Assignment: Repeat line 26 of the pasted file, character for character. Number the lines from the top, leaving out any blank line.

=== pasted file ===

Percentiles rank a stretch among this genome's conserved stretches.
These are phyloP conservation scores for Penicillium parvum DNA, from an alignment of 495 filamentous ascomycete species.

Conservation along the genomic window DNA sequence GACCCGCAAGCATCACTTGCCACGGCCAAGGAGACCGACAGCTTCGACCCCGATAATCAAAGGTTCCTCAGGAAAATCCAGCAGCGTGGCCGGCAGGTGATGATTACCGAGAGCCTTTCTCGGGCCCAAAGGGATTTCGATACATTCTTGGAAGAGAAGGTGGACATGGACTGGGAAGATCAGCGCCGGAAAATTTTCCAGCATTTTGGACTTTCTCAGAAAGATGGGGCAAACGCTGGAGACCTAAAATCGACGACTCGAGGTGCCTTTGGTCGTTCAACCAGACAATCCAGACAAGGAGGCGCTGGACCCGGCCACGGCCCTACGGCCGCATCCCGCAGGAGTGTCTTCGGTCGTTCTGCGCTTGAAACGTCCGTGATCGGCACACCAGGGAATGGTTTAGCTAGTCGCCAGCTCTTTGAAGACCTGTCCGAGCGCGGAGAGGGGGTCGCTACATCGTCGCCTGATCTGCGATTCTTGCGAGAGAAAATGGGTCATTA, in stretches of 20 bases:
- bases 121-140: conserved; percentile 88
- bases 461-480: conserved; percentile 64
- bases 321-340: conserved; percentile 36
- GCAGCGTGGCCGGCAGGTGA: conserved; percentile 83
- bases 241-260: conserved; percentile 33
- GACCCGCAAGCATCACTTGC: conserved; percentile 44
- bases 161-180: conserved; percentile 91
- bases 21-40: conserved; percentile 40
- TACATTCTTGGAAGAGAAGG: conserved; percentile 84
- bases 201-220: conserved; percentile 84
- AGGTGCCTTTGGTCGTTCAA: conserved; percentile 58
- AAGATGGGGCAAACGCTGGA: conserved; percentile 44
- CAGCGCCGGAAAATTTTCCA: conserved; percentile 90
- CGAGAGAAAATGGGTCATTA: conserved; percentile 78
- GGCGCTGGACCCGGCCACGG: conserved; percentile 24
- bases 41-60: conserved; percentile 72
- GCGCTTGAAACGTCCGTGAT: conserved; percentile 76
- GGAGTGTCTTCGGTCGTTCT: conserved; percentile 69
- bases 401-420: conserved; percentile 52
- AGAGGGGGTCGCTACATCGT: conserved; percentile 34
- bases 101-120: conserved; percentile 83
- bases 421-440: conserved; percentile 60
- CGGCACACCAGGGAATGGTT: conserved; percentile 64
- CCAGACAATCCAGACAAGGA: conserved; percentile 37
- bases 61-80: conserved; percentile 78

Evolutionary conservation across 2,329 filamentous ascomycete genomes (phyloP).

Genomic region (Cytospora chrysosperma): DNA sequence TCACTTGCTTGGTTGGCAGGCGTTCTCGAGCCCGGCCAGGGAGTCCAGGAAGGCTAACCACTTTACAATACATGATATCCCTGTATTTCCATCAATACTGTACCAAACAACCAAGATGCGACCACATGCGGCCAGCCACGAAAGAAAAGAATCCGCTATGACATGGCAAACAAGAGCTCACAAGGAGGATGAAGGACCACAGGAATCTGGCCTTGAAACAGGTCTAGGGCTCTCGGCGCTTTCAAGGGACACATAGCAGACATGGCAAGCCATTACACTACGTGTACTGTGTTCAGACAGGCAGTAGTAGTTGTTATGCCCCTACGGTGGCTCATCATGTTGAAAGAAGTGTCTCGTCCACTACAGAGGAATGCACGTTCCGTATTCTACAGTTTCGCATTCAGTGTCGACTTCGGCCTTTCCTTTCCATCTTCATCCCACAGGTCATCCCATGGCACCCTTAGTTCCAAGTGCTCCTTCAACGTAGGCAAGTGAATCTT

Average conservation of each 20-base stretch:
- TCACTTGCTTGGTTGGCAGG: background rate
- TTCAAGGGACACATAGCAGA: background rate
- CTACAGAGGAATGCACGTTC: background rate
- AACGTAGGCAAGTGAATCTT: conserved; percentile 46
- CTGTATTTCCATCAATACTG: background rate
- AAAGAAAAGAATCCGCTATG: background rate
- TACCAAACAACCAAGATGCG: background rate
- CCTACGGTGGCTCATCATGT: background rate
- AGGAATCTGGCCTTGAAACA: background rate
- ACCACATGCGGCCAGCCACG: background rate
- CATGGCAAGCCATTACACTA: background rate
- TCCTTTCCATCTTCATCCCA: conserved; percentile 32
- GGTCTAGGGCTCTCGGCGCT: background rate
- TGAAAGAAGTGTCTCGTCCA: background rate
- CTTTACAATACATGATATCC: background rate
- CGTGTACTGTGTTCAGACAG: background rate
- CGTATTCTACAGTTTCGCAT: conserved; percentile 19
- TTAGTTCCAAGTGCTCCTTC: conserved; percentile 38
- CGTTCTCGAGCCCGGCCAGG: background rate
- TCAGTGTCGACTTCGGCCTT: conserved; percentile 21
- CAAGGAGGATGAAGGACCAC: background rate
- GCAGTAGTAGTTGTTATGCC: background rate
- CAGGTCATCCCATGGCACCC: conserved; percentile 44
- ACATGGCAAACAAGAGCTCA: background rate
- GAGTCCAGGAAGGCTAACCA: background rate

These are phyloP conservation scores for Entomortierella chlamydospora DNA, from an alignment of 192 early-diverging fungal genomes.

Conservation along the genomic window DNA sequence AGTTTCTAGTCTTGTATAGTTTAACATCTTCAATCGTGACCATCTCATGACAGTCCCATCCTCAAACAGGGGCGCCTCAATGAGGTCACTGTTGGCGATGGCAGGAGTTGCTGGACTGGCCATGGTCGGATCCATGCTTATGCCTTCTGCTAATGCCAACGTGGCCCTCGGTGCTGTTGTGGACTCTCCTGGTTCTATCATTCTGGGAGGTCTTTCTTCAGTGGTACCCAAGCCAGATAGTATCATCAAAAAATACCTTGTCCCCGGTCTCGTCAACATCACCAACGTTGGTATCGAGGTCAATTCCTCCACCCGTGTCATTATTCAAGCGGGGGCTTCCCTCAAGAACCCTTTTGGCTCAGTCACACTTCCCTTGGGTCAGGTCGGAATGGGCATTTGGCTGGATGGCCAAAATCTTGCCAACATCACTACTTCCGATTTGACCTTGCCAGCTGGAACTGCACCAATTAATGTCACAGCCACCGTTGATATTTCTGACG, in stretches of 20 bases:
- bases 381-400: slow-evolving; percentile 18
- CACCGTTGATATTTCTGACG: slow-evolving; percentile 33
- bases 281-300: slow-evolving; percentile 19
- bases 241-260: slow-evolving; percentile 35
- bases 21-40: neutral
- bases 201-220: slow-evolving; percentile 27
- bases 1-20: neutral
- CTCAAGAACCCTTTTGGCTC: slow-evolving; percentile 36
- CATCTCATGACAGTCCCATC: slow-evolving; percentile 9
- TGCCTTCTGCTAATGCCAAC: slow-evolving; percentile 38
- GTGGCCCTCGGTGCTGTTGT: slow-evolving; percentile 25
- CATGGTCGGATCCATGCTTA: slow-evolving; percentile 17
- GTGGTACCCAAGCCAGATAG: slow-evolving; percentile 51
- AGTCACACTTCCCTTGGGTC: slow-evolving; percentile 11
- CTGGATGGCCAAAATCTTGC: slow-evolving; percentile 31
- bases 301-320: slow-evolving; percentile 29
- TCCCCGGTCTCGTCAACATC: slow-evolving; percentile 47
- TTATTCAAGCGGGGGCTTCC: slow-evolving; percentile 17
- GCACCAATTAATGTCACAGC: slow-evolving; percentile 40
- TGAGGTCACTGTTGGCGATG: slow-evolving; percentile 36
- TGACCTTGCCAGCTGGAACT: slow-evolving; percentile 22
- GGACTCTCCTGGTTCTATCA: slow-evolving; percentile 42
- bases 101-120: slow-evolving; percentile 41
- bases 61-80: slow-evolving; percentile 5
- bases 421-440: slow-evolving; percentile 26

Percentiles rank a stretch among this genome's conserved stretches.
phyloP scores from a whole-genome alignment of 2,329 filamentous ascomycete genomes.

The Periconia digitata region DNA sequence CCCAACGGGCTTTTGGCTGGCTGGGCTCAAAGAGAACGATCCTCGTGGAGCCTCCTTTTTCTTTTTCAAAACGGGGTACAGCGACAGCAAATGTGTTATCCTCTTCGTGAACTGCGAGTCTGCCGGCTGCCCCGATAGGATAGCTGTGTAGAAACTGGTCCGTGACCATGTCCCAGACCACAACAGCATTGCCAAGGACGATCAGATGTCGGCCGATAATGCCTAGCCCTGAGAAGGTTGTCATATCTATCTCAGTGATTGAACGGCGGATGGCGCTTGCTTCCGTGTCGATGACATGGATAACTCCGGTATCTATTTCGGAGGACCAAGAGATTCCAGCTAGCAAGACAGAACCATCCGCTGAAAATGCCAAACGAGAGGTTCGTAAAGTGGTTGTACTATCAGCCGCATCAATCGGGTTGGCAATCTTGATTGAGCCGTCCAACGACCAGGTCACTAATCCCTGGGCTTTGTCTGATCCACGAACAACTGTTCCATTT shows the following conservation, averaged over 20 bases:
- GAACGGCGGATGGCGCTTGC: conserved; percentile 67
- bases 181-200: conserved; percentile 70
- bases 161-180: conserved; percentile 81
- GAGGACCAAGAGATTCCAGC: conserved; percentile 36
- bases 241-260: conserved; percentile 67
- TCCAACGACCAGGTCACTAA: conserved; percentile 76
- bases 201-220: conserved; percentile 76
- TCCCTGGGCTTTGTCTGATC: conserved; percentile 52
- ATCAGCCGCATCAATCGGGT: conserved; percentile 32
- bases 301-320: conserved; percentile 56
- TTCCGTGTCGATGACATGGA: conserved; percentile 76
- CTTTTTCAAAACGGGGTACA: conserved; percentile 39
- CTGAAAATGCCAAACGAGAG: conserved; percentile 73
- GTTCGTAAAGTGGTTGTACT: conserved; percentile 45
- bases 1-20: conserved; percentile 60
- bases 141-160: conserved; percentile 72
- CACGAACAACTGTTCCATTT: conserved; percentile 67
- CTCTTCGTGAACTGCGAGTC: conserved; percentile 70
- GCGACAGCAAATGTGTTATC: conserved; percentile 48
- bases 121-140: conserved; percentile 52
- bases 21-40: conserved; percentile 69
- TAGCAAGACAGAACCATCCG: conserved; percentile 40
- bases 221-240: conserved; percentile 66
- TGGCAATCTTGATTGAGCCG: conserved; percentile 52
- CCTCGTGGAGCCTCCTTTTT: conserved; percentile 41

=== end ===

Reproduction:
- CGGCACACCAGGGAATGGTT: conserved; percentile 64